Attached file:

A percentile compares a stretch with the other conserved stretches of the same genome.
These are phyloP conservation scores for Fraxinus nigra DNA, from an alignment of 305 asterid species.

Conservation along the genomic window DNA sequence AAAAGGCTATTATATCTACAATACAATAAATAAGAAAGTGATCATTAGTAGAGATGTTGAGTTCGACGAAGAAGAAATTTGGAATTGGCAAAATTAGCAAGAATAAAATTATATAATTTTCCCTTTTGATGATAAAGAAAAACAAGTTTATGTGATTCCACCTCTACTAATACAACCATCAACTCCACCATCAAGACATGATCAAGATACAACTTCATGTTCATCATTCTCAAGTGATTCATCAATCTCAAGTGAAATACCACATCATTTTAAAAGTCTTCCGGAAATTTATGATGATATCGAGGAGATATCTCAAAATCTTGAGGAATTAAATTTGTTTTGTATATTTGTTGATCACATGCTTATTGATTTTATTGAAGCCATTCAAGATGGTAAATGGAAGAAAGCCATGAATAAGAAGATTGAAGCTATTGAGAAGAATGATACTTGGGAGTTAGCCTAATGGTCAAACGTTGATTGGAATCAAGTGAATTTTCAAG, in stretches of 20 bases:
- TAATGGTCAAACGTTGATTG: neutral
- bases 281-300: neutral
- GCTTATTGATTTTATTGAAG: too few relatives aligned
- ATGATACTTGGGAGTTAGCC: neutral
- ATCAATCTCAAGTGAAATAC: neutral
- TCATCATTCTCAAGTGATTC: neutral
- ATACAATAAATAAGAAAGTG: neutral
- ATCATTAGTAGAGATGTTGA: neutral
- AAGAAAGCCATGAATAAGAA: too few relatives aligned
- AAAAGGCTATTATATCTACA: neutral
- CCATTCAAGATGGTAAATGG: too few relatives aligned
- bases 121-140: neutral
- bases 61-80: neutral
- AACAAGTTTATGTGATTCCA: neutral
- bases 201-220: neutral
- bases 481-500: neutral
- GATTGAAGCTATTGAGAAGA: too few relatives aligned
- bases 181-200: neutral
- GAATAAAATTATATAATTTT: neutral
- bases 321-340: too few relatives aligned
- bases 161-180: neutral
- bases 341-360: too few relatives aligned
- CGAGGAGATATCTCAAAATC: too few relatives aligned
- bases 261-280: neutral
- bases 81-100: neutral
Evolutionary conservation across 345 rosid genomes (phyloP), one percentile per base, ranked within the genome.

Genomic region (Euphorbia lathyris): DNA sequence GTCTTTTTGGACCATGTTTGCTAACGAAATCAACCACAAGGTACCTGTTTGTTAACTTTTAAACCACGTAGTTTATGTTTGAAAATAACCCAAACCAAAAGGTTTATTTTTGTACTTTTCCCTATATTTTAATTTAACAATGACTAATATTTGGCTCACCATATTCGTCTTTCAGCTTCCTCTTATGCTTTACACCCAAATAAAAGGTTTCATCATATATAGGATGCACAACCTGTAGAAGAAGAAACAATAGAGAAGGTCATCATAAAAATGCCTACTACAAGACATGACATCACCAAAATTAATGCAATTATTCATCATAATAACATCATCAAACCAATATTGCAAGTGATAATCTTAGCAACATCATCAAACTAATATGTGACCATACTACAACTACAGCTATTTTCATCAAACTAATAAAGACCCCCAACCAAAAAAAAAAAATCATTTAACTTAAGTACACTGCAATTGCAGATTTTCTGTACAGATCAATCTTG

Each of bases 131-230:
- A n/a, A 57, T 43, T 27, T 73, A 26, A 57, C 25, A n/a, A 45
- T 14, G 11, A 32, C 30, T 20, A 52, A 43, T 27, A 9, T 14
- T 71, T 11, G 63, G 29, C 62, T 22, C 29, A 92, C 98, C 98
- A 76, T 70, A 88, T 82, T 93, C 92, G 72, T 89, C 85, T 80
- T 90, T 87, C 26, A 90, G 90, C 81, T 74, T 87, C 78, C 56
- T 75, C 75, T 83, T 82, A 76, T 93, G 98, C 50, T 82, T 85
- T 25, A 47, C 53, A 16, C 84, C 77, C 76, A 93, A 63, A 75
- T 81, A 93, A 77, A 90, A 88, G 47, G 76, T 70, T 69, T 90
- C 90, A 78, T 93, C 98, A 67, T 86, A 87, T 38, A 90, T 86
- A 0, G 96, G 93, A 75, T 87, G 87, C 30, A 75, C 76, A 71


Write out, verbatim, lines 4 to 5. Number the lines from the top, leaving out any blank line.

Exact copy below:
- TAATGGTCAAACGTTGATTG: neutral
- bases 281-300: neutral